Using Enzymes to Make Tryptamine Analogs

Using Enzymes to Make Tryptamine Analogs

Author: ChemBioChem

Tryptamines are common building blocks for indole alkaloid natural products, a valuable class of clinically used drugs. However, the synthesis of alkaloid derivatives is often hindered by their structural complexity. Biocatalytic access to tryptamine derivatives could provide improved synthetic routes to possible drug candidates.

Andrew Richard Buller and colleagues, University of Wisconsin – Madison, USA, have developed a simple synthetic procedure to make tryptamine analogs using enzyme catalysis. This strategy uses the rich chemical diversity of commercially available indoles. A tryptophan synthase enzyme was engineered to convert simple indoles into the corresponding tryptophan analogs. The tryptophan derivatives still needed to be converted to tryptamines. However, no decarboxylase enzyme had been previously reported that can convert a range of tryptophans to the desired tryptamines.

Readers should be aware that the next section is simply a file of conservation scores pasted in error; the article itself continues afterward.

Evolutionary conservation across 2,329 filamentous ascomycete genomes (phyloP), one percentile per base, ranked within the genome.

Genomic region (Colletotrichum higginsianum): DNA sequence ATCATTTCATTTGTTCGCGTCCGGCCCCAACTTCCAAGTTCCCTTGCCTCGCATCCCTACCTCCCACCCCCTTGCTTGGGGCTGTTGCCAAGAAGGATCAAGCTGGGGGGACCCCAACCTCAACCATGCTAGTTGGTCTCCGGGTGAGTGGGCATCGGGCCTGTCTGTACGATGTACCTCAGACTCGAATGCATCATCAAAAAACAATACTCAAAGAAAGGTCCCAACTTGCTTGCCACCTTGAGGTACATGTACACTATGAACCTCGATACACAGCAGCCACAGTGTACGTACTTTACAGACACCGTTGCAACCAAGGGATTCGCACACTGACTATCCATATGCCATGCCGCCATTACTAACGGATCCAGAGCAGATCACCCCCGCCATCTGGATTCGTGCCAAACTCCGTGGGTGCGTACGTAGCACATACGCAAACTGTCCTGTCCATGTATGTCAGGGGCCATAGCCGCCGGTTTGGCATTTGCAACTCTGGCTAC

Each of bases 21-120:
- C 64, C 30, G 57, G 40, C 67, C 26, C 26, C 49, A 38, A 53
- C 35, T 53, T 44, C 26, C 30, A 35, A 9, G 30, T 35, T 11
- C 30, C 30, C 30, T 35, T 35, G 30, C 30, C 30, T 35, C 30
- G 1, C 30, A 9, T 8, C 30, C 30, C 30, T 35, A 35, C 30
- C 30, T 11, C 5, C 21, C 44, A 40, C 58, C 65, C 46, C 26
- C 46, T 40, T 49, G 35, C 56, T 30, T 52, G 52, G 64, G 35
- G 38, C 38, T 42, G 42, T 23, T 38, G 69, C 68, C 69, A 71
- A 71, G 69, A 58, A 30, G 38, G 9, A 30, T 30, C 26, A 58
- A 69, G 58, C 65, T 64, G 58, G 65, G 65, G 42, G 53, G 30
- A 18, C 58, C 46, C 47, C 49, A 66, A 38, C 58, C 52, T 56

The team found a highly proficient tryptophan decarboxylase in the gut microbe Ruminococcus gnavus, which was used to produce over 20 different tryptamines. The tryptophan synthase and decarboxylase enzymes can be combined in a one-pot reaction to produce these products under mild, aqueous conditions. The team hopes to use these enzymes to enable access to complex natural product derivatives.


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